Who Is God? Perhaps More Importantly, Who Isn’t He?

“Though they use the same word ‘God,’ they really have no idea what Aquinas means when he uses the word ‘God.’”

By Brother Joseph Trout, O.P.

Who is God? Much of theology at Fenwick revolves around this question. Who is the God of Abraham, the God of Moses, the God-man Jesus? What does it mean to interact with this God? They are big questions, and the answers have significant impact on our lives of faith. It makes a big difference if we think that:

  • A) God tested Abraham with the sacrifice of Isaac just to see if he will do literally anything God asks no matter the cost, or
  • B) God tested Abraham to develop Abraham’s confidence in the true goodness of God who will honor his promises (descendants through Isaac) even when it seems completely contradictory to present experience.

Is God demanding beyond our comprehension, or good when it seems impossible? Is faith about blind obedience or profound trust in goodness? Personally, I find hope in the latter and not the former. Most times I read the news I need to be reminded that God truly is good though it just doesn’t seem to be the case in the world.

Christians need to wrestle with these kind of questions both for our relationship with God and our proclamation of Christ. Who is this God we stake our lives on? Who is this God that promises to save us?

However, there is perhaps a more fundamental question for today’s world: Who ISN’T God? What is God not? These are essential questions for a scientific age that dismisses God as superstitious explanation for inexplicable realities by our inferior ancestors. Is God really just our answer for what we don’t understood? Aquinas’ proofs are actually the opposite: God is the explanation behind what we do understand. God is the grounding of science beyond science itself. He is the logos — the very meaning of all existence and truth.

This topic pervades the videos of Bishop Barron. Many conflicts over science and religion come from people using totally different definitions of God. He astutely points out that the God rejected by Christopher Hitchins and Richard Dawkins is also rejected by Aquinas and the wealth of Catholic history. We simply don’t mean the same thing when we talk about God.

Click here to view one video where Barron jumps straight into the issue.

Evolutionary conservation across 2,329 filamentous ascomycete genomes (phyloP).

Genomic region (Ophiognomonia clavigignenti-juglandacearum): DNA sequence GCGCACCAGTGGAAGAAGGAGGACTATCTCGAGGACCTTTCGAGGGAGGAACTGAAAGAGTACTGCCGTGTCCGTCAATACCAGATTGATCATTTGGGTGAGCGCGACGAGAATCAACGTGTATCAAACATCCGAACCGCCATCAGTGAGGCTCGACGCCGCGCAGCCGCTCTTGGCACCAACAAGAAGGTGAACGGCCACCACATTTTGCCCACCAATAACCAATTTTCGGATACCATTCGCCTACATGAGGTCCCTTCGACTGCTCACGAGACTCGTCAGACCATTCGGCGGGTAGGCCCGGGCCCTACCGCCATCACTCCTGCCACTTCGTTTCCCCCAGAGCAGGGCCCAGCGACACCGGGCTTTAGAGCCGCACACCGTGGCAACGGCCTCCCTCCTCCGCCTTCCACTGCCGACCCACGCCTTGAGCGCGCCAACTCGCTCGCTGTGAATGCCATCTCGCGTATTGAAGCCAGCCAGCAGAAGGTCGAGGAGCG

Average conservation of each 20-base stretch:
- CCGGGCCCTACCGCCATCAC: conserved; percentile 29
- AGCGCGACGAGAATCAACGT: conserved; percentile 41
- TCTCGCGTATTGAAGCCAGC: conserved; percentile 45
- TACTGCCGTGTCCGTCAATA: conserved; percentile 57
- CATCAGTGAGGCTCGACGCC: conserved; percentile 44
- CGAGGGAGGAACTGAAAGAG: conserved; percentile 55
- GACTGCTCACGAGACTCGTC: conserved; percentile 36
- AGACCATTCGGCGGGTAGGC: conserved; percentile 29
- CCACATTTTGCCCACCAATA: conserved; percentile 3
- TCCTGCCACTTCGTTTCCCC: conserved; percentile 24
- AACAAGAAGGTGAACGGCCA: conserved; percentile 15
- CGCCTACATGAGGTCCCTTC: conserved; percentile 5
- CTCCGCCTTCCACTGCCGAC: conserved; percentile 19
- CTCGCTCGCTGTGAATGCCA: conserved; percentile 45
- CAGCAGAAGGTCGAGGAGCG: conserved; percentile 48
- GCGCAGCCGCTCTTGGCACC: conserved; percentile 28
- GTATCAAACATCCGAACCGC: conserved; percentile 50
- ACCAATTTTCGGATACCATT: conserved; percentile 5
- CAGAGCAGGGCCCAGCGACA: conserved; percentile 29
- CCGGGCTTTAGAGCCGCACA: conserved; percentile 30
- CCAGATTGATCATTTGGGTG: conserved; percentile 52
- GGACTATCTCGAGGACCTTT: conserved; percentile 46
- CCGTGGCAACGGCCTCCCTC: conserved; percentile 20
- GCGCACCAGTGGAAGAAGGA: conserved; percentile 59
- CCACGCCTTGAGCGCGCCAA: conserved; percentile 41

As the season of Lent is kicking off, one spiritual purification to consider is not a moral one, but a theological one. Watch some videos by Barron or other Catholic theologians to get rid of the “Golden Calves” we build up. They aren’t just money and power but misunderstandings of the Way, the Truth and the Life. Ponder again what God we don’t believe in, and look again to the Cross and Resurrection of Christ to see exactly what God we cling to in faith.

This is the third post in our series of reflections on the work of Bishop Robert Barron, upcoming recipient of the Lumen Tranquillum (“Quiet Light”) Award. You can find the first and second posts here:

The 67th Annual Blackfriars Gala is April 26, 2019.

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About the Author

Brother Joe Trout, O.P. (“BroTro”) is Chair of the Theology Department at Fenwick and an assistant coach for Boys’ Track and Girls’ Cross Country. He grew up in Fort Wayne, IN, and graduated from Purdue University in 2009 where he studied Math Education. For a year Br. Trout taught middle school math in Crawfordsville, IN, before entering the Dominican Order in 2010. He completed a Masters in Theology from Aquinas Institute in 2015, focusing his research on the relationship between morality and psychology based on the thought of St. Thomas Aquinas , O.P. As a Dominican, he also worked at Holy Rosary/Santo Rosario Parish in Minneapolis doing bilingual youth ministry, religious education and adult faith formation.

Notably, he is a Dominican Cooperator Brother — not a priest. Dominican Friars are mostly priests, but the Order also has had non-ordained brothers from the beginning. Br. Trout says he enjoys being part of a global effort to promote the brother vocation, presenting on it to Dominicans internationally.

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